To anyone who has kept up with Microsoft’s push to insert the ‘Xbox Avatar’ into games, the experiment has seldom led to anything more than mediocre kart racers and weird, often awful, indie games. There isn’t really a good reason that avatars haven’t been well-implemented into games thus far. Whether it’s been through budget limitations, general apathy for the product, or Microsoft’s crazy guidelines for how avatars must be presented in games, avatars have never been able to surround themselves in a game worth playing.
Motocross Madness is a game worth playing. ‘Surprising’ is the word that has kept resurfacing as I think about Motocross Madness. Given the low expectations I’ve had for games of its caliber thus far, it’s been refreshing to play what is not only a “good avatar game”, but a good game altogether. Above all else, Motocross Madness doesn’t try to be anything it isn’t.
Events in Motocross Madness are broken down into four parts: normal competitive races, rival races, exploration stages, and trick sessions. The most interesting of those are the exploration stages, in which players are dropped into one of many open world terrains and given various objectives of collecting coins, doing tricks, etc. It provides a good change of pace from the other racing modes, as you’re not constrained to a time limit. Trick sessions place you the same open areas as the exploration mode as you fight against other NPC’s to see who can rack up the highest trick score in the time limit.
When you’re not on the track in Motocross Madness, you can use money earned from events to upgrade or buy new bikes, which then qualifies you to participate in higher class events. Problems arise when every new bike purchased starts out at the lowest “E” class, forcing you to repurchase all the upgrades you had on a your last bike. I found the entire prospect of buying new bikes rendered moot by the fact that the first default bike you get is more than capable to complete every event in the game. I completed every race event in 1st place with nothing but a fully upgraded stock bike.
The moment-to-moment bike riding in Motocross Madness works fairly well, but definitely has issues. Drifting is very inconsistent, sometimes leading to a successful slide, and sometimes leading me to a complete stop. The game also tries to add an incentive to crash by giving you some XP depending how “gnarly” the crash is, but the action doesn’t stop during the crash. In this way, it’s not worth it to lose for first place position to get a few extra experience points crashing. Also, the avatar ragdoll animations are comically bad. When Motocross Madness’ driving is working though, it provides a thrilling sense of speed and a pretty enjoyable trick variation. As you gain experience and level up, you’ll gain access to new tiers of tricks to be performed in air: tricks that involve pressing in a direction while holding a corresponding face button. You’ll often have to think about which trick is necessary for the jump, as some tricks take longer than others to perform, but yield a higher boost bonus.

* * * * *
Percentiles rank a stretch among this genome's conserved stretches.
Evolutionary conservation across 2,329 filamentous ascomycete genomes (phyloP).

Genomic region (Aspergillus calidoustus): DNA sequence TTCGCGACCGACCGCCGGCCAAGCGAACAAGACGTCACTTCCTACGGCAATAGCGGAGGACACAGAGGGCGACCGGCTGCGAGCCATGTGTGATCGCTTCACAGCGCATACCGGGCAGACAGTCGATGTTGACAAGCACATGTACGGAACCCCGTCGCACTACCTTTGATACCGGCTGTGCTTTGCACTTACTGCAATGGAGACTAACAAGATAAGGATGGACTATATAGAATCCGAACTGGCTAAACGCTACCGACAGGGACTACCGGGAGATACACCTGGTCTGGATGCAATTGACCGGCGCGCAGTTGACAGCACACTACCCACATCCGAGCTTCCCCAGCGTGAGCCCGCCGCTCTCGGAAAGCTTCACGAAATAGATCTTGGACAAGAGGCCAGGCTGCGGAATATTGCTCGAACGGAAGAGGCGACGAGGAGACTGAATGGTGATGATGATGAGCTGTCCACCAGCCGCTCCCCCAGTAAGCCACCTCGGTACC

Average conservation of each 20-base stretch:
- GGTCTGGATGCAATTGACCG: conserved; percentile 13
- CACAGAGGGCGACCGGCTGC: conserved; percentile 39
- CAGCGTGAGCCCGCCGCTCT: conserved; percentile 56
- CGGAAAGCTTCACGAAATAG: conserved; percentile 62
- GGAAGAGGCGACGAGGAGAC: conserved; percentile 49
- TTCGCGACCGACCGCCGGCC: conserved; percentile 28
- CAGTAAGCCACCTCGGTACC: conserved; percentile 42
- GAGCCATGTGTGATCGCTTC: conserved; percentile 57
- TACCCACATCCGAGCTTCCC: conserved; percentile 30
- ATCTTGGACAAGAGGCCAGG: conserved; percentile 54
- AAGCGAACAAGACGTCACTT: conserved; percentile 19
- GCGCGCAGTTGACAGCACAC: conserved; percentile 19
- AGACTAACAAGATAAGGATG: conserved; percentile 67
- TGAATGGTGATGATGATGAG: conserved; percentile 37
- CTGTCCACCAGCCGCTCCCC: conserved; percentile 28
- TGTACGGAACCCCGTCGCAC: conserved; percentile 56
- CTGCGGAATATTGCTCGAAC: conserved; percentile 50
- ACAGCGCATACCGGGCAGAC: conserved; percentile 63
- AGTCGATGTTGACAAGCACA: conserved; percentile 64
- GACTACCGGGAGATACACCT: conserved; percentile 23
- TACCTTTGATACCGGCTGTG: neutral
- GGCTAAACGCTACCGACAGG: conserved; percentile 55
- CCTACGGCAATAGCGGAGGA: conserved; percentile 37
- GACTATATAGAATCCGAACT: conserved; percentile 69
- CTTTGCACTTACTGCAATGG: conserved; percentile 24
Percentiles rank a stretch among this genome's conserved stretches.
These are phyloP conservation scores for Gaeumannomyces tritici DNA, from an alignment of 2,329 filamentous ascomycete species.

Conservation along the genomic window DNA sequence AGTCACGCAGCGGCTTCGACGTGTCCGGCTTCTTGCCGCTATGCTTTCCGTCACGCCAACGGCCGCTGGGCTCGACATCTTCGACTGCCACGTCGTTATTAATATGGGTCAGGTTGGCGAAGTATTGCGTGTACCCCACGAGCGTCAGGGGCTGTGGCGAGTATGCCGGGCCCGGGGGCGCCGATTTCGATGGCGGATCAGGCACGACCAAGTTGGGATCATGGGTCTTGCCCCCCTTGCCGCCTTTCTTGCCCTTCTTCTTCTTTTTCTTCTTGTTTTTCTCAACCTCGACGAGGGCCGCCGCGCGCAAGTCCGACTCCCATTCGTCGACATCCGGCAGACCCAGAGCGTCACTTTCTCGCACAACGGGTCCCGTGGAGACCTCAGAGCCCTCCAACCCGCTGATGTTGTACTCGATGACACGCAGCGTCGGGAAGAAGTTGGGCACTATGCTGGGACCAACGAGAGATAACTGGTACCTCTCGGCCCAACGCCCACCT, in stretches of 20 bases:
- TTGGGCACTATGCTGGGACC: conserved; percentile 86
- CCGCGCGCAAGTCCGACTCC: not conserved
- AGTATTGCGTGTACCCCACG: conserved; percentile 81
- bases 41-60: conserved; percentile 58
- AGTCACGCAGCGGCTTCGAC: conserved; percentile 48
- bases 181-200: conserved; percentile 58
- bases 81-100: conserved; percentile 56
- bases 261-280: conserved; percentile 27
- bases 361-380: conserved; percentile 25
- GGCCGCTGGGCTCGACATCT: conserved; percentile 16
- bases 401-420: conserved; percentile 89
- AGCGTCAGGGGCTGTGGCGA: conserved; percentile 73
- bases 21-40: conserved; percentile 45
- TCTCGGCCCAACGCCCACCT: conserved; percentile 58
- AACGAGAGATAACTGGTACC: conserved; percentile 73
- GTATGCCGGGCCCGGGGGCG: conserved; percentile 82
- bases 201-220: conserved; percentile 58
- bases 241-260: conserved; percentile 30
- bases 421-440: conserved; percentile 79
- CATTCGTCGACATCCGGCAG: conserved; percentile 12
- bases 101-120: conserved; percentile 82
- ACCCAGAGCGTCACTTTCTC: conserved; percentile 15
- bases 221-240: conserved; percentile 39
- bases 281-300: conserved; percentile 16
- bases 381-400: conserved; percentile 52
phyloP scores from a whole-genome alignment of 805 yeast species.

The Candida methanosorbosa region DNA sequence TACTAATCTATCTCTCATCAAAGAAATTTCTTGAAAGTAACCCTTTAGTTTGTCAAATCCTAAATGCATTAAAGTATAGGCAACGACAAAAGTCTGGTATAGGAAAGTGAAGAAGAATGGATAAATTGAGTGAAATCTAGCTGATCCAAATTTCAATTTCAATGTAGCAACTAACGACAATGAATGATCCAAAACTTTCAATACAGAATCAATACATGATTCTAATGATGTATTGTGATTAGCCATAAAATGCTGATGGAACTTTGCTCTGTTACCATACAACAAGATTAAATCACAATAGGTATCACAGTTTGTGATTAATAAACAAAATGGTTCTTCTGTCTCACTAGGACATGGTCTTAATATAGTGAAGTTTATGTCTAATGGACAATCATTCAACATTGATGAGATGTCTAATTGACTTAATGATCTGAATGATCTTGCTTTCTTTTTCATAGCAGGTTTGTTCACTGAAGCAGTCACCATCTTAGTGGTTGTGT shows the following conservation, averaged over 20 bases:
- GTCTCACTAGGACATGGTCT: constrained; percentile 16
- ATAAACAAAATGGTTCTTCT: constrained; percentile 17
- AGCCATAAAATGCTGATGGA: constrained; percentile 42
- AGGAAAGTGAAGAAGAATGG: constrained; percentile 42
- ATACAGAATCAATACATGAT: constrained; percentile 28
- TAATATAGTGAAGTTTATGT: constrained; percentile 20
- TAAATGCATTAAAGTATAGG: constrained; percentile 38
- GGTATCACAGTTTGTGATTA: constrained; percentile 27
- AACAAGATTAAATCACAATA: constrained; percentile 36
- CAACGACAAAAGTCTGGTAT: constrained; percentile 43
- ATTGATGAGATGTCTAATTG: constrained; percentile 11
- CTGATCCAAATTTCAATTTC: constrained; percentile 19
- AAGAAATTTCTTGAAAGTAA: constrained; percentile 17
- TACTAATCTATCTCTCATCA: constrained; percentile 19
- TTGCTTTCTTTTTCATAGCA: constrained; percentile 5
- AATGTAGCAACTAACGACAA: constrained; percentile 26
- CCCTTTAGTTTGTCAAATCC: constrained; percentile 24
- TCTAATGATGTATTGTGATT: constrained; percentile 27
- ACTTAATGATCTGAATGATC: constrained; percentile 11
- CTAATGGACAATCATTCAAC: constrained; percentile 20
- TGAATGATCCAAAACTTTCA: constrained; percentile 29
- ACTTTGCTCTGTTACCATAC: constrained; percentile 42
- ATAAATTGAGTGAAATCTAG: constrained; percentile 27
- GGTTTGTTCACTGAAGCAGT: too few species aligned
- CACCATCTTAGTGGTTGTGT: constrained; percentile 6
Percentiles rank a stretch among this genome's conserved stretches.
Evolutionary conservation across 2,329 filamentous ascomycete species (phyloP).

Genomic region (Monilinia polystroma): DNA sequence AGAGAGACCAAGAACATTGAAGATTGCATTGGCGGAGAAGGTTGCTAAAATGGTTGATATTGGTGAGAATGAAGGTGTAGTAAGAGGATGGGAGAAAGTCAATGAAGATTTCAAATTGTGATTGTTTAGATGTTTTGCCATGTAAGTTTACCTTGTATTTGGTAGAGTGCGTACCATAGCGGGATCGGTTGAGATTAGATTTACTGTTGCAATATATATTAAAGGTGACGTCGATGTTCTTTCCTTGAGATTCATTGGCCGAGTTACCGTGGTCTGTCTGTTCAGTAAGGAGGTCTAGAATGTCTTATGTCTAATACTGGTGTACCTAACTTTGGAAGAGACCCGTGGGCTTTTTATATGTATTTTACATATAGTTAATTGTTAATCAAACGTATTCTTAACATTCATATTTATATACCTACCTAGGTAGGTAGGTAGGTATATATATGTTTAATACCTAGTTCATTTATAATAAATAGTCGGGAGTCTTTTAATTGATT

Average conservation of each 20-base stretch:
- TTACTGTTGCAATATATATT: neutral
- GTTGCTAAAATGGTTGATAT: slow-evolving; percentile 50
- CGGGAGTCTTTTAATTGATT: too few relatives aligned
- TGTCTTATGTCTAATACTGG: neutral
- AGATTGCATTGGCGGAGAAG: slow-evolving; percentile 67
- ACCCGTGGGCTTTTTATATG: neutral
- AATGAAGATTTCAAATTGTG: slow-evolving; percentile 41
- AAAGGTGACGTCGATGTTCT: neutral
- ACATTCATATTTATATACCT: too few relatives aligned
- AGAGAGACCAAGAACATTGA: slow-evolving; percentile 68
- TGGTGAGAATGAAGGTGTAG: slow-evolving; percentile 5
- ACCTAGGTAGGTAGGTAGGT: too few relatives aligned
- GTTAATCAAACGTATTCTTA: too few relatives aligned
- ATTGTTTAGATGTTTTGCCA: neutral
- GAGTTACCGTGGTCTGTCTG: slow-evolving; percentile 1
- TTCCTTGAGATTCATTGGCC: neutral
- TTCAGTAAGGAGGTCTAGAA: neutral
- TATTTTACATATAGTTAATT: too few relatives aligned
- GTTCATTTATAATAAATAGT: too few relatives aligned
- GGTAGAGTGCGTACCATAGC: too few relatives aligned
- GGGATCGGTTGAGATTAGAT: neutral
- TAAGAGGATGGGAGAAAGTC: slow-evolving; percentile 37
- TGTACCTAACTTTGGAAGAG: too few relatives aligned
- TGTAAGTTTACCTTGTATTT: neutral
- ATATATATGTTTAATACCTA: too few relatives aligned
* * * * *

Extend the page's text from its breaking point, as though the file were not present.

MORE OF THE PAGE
There are total of nine tracks in the game, spanning across three regions. The tracks themselves are surprisingly well designed and varied in terms of layout, and they look pretty great, but they do a poor job of articulating the correct path at times. Often I’d stumble off-track because there was no clear sign or terrain that indicated I was going the wrong way.
Motocross Madness also sports a social network suite called Bike Club. Here you can see your friends’ best times on tracks, stats, medals, etc. You can also asynchronously race friends’ ghosts to beat their score, and or compete directly in real time. These features work well enough, but the entire section feels incredibly half-baked. It becomes pretty clear that Bike Club was an afterthought with its plainness and lack of creativity.
As a racing game, Motocross Madness is a well-made addition to the scarcely populated genre. It has a great variety in tracks and tricks, and provides some good, though fairly limited, replay value with the addition of Bike Club. It has a good share of quirks, no doubt, but they don’t take away too much from overall enjoyment. If past attempts at avatar-focused games have shown us anything, it is that it’s apparently tough to put out a good avatar game. Motocross Madness is easily the best argument for an avatar game to date, and also just a good ol’ racing arcade biker racer.